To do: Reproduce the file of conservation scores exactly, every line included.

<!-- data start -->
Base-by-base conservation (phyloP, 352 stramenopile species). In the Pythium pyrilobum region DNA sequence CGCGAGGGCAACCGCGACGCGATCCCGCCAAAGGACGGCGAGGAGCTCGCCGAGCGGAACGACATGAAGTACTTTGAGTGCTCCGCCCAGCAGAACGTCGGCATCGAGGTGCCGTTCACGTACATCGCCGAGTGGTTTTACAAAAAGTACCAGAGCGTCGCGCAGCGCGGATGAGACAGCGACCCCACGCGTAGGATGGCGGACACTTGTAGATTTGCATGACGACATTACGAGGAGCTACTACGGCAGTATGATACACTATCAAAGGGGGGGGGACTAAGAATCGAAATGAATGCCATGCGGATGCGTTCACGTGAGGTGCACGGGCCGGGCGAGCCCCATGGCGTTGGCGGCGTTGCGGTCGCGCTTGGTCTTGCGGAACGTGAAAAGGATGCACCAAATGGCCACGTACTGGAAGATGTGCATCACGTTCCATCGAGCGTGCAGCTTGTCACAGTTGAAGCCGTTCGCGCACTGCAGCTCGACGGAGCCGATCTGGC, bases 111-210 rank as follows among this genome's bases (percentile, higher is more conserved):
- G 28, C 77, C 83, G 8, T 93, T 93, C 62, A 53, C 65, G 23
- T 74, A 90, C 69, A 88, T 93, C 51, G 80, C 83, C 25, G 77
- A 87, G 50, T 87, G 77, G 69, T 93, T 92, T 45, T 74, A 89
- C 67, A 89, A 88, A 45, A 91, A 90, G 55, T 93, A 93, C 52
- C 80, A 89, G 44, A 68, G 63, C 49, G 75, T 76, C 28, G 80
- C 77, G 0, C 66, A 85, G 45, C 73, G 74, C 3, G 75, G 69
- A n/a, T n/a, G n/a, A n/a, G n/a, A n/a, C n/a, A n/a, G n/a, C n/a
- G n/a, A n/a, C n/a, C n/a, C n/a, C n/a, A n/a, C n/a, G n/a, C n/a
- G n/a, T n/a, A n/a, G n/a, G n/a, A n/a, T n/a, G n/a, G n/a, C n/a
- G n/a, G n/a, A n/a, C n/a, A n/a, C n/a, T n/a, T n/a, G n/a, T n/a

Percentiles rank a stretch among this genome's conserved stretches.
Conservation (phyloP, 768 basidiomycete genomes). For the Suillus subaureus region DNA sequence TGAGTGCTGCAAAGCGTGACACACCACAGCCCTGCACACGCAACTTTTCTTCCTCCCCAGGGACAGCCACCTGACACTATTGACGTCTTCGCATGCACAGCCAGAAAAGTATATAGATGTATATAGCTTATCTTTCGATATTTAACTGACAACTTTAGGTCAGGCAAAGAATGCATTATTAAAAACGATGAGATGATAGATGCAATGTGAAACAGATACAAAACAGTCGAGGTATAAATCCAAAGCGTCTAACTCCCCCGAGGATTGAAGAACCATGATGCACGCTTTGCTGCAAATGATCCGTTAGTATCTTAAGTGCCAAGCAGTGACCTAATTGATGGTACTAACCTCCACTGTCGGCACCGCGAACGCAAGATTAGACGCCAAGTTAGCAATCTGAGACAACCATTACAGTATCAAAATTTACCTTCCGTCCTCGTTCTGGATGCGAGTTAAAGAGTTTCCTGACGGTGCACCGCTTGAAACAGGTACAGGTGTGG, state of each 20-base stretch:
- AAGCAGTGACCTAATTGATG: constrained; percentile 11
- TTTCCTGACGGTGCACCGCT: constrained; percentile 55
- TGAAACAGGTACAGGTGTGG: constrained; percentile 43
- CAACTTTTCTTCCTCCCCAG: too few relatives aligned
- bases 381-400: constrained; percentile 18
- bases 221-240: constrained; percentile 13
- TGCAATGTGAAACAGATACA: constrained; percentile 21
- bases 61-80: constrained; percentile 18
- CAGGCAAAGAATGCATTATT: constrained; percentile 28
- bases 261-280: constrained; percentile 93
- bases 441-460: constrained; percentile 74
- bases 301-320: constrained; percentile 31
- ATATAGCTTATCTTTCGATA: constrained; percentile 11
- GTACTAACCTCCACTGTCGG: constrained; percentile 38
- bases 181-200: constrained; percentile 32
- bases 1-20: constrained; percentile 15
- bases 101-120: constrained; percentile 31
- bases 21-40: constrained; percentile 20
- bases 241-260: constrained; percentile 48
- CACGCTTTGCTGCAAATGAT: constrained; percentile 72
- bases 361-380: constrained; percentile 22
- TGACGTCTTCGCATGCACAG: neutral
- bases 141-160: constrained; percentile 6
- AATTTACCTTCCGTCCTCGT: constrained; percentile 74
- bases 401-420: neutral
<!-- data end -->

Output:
Base-by-base conservation (phyloP, 352 stramenopile species). In the Pythium pyrilobum region DNA sequence CGCGAGGGCAACCGCGACGCGATCCCGCCAAAGGACGGCGAGGAGCTCGCCGAGCGGAACGACATGAAGTACTTTGAGTGCTCCGCCCAGCAGAACGTCGGCATCGAGGTGCCGTTCACGTACATCGCCGAGTGGTTTTACAAAAAGTACCAGAGCGTCGCGCAGCGCGGATGAGACAGCGACCCCACGCGTAGGATGGCGGACACTTGTAGATTTGCATGACGACATTACGAGGAGCTACTACGGCAGTATGATACACTATCAAAGGGGGGGGGACTAAGAATCGAAATGAATGCCATGCGGATGCGTTCACGTGAGGTGCACGGGCCGGGCGAGCCCCATGGCGTTGGCGGCGTTGCGGTCGCGCTTGGTCTTGCGGAACGTGAAAAGGATGCACCAAATGGCCACGTACTGGAAGATGTGCATCACGTTCCATCGAGCGTGCAGCTTGTCACAGTTGAAGCCGTTCGCGCACTGCAGCTCGACGGAGCCGATCTGGC, bases 111-210 rank as follows among this genome's bases (percentile, higher is more conserved):
- G 28, C 77, C 83, G 8, T 93, T 93, C 62, A 53, C 65, G 23
- T 74, A 90, C 69, A 88, T 93, C 51, G 80, C 83, C 25, G 77
- A 87, G 50, T 87, G 77, G 69, T 93, T 92, T 45, T 74, A 89
- C 67, A 89, A 88, A 45, A 91, A 90, G 55, T 93, A 93, C 52
- C 80, A 89, G 44, A 68, G 63, C 49, G 75, T 76, C 28, G 80
- C 77, G 0, C 66, A 85, G 45, C 73, G 74, C 3, G 75, G 69
- A n/a, T n/a, G n/a, A n/a, G n/a, A n/a, C n/a, A n/a, G n/a, C n/a
- G n/a, A n/a, C n/a, C n/a, C n/a, C n/a, A n/a, C n/a, G n/a, C n/a
- G n/a, T n/a, A n/a, G n/a, G n/a, A n/a, T n/a, G n/a, G n/a, C n/a
- G n/a, G n/a, A n/a, C n/a, A n/a, C n/a, T n/a, T n/a, G n/a, T n/a

Percentiles rank a stretch among this genome's conserved stretches.
Conservation (phyloP, 768 basidiomycete genomes). For the Suillus subaureus region DNA sequence TGAGTGCTGCAAAGCGTGACACACCACAGCCCTGCACACGCAACTTTTCTTCCTCCCCAGGGACAGCCACCTGACACTATTGACGTCTTCGCATGCACAGCCAGAAAAGTATATAGATGTATATAGCTTATCTTTCGATATTTAACTGACAACTTTAGGTCAGGCAAAGAATGCATTATTAAAAACGATGAGATGATAGATGCAATGTGAAACAGATACAAAACAGTCGAGGTATAAATCCAAAGCGTCTAACTCCCCCGAGGATTGAAGAACCATGATGCACGCTTTGCTGCAAATGATCCGTTAGTATCTTAAGTGCCAAGCAGTGACCTAATTGATGGTACTAACCTCCACTGTCGGCACCGCGAACGCAAGATTAGACGCCAAGTTAGCAATCTGAGACAACCATTACAGTATCAAAATTTACCTTCCGTCCTCGTTCTGGATGCGAGTTAAAGAGTTTCCTGACGGTGCACCGCTTGAAACAGGTACAGGTGTGG, state of each 20-base stretch:
- AAGCAGTGACCTAATTGATG: constrained; percentile 11
- TTTCCTGACGGTGCACCGCT: constrained; percentile 55
- TGAAACAGGTACAGGTGTGG: constrained; percentile 43
- CAACTTTTCTTCCTCCCCAG: too few relatives aligned
- bases 381-400: constrained; percentile 18
- bases 221-240: constrained; percentile 13
- TGCAATGTGAAACAGATACA: constrained; percentile 21
- bases 61-80: constrained; percentile 18
- CAGGCAAAGAATGCATTATT: constrained; percentile 28
- bases 261-280: constrained; percentile 93
- bases 441-460: constrained; percentile 74
- bases 301-320: constrained; percentile 31
- ATATAGCTTATCTTTCGATA: constrained; percentile 11
- GTACTAACCTCCACTGTCGG: constrained; percentile 38
- bases 181-200: constrained; percentile 32
- bases 1-20: constrained; percentile 15
- bases 101-120: constrained; percentile 31
- bases 21-40: constrained; percentile 20
- bases 241-260: constrained; percentile 48
- CACGCTTTGCTGCAAATGAT: constrained; percentile 72
- bases 361-380: constrained; percentile 22
- TGACGTCTTCGCATGCACAG: neutral
- bases 141-160: constrained; percentile 6
- AATTTACCTTCCGTCCTCGT: constrained; percentile 74
- bases 401-420: neutral